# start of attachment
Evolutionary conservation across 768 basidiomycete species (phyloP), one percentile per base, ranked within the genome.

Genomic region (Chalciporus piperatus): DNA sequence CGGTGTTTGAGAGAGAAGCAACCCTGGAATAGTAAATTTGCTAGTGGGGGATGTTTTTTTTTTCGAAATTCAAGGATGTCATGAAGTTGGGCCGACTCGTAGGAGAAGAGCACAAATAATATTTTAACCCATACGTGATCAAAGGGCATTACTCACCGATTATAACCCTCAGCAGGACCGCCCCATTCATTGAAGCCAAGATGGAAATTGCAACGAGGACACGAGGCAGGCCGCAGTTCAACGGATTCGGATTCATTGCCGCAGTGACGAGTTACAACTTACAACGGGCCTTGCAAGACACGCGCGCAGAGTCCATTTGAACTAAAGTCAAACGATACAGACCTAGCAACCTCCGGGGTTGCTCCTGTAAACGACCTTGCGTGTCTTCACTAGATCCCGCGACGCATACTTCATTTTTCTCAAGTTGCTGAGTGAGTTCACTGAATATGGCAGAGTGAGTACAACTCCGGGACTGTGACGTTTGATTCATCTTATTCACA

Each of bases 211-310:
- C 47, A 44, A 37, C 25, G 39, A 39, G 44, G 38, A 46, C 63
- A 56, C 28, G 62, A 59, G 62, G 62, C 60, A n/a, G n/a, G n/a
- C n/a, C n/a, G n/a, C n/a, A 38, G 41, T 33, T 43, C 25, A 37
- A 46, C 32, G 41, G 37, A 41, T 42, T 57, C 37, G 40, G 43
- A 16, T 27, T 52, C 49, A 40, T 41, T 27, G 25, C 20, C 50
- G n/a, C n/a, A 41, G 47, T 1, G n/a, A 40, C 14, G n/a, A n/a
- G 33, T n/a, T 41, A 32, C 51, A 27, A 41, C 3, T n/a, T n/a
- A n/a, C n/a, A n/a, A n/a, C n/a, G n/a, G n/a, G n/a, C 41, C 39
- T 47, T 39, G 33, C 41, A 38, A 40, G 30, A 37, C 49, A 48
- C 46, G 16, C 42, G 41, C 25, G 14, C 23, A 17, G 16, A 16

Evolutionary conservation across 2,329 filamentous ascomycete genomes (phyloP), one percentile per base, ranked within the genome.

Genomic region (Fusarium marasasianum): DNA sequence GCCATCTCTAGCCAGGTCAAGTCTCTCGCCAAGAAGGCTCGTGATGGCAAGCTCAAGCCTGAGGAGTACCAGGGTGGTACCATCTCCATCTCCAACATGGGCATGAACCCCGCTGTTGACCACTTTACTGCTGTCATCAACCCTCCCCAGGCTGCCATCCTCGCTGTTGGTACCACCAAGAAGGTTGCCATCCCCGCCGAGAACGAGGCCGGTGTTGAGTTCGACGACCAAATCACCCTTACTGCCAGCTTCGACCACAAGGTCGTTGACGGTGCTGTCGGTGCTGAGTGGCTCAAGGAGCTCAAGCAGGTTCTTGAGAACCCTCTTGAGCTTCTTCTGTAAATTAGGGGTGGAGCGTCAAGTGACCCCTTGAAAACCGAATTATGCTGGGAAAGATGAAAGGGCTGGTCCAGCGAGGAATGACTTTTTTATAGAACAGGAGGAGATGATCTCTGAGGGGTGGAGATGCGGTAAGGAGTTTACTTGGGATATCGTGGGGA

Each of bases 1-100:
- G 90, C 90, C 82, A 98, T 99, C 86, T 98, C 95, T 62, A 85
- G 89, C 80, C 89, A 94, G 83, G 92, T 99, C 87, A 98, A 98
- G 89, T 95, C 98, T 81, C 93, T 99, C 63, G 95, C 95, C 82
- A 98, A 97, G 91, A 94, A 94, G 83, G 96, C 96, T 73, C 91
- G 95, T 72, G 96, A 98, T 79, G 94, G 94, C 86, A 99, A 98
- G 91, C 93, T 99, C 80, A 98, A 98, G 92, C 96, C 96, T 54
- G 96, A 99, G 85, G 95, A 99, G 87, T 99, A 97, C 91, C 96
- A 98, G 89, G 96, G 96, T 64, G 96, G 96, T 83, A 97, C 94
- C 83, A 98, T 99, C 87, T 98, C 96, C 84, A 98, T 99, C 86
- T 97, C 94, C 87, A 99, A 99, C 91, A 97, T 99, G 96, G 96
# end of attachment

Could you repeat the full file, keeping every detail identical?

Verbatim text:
Evolutionary conservation across 768 basidiomycete species (phyloP), one percentile per base, ranked within the genome.

Genomic region (Chalciporus piperatus): DNA sequence CGGTGTTTGAGAGAGAAGCAACCCTGGAATAGTAAATTTGCTAGTGGGGGATGTTTTTTTTTTCGAAATTCAAGGATGTCATGAAGTTGGGCCGACTCGTAGGAGAAGAGCACAAATAATATTTTAACCCATACGTGATCAAAGGGCATTACTCACCGATTATAACCCTCAGCAGGACCGCCCCATTCATTGAAGCCAAGATGGAAATTGCAACGAGGACACGAGGCAGGCCGCAGTTCAACGGATTCGGATTCATTGCCGCAGTGACGAGTTACAACTTACAACGGGCCTTGCAAGACACGCGCGCAGAGTCCATTTGAACTAAAGTCAAACGATACAGACCTAGCAACCTCCGGGGTTGCTCCTGTAAACGACCTTGCGTGTCTTCACTAGATCCCGCGACGCATACTTCATTTTTCTCAAGTTGCTGAGTGAGTTCACTGAATATGGCAGAGTGAGTACAACTCCGGGACTGTGACGTTTGATTCATCTTATTCACA

Each of bases 211-310:
- C 47, A 44, A 37, C 25, G 39, A 39, G 44, G 38, A 46, C 63
- A 56, C 28, G 62, A 59, G 62, G 62, C 60, A n/a, G n/a, G n/a
- C n/a, C n/a, G n/a, C n/a, A 38, G 41, T 33, T 43, C 25, A 37
- A 46, C 32, G 41, G 37, A 41, T 42, T 57, C 37, G 40, G 43
- A 16, T 27, T 52, C 49, A 40, T 41, T 27, G 25, C 20, C 50
- G n/a, C n/a, A 41, G 47, T 1, G n/a, A 40, C 14, G n/a, A n/a
- G 33, T n/a, T 41, A 32, C 51, A 27, A 41, C 3, T n/a, T n/a
- A n/a, C n/a, A n/a, A n/a, C n/a, G n/a, G n/a, G n/a, C 41, C 39
- T 47, T 39, G 33, C 41, A 38, A 40, G 30, A 37, C 49, A 48
- C 46, G 16, C 42, G 41, C 25, G 14, C 23, A 17, G 16, A 16

Evolutionary conservation across 2,329 filamentous ascomycete genomes (phyloP), one percentile per base, ranked within the genome.

Genomic region (Fusarium marasasianum): DNA sequence GCCATCTCTAGCCAGGTCAAGTCTCTCGCCAAGAAGGCTCGTGATGGCAAGCTCAAGCCTGAGGAGTACCAGGGTGGTACCATCTCCATCTCCAACATGGGCATGAACCCCGCTGTTGACCACTTTACTGCTGTCATCAACCCTCCCCAGGCTGCCATCCTCGCTGTTGGTACCACCAAGAAGGTTGCCATCCCCGCCGAGAACGAGGCCGGTGTTGAGTTCGACGACCAAATCACCCTTACTGCCAGCTTCGACCACAAGGTCGTTGACGGTGCTGTCGGTGCTGAGTGGCTCAAGGAGCTCAAGCAGGTTCTTGAGAACCCTCTTGAGCTTCTTCTGTAAATTAGGGGTGGAGCGTCAAGTGACCCCTTGAAAACCGAATTATGCTGGGAAAGATGAAAGGGCTGGTCCAGCGAGGAATGACTTTTTTATAGAACAGGAGGAGATGATCTCTGAGGGGTGGAGATGCGGTAAGGAGTTTACTTGGGATATCGTGGGGA

Each of bases 1-100:
- G 90, C 90, C 82, A 98, T 99, C 86, T 98, C 95, T 62, A 85
- G 89, C 80, C 89, A 94, G 83, G 92, T 99, C 87, A 98, A 98
- G 89, T 95, C 98, T 81, C 93, T 99, C 63, G 95, C 95, C 82
- A 98, A 97, G 91, A 94, A 94, G 83, G 96, C 96, T 73, C 91
- G 95, T 72, G 96, A 98, T 79, G 94, G 94, C 86, A 99, A 98
- G 91, C 93, T 99, C 80, A 98, A 98, G 92, C 96, C 96, T 54
- G 96, A 99, G 85, G 95, A 99, G 87, T 99, A 97, C 91, C 96
- A 98, G 89, G 96, G 96, T 64, G 96, G 96, T 83, A 97, C 94
- C 83, A 98, T 99, C 87, T 98, C 96, C 84, A 98, T 99, C 86
- T 97, C 94, C 87, A 99, A 99, C 91, A 97, T 99, G 96, G 96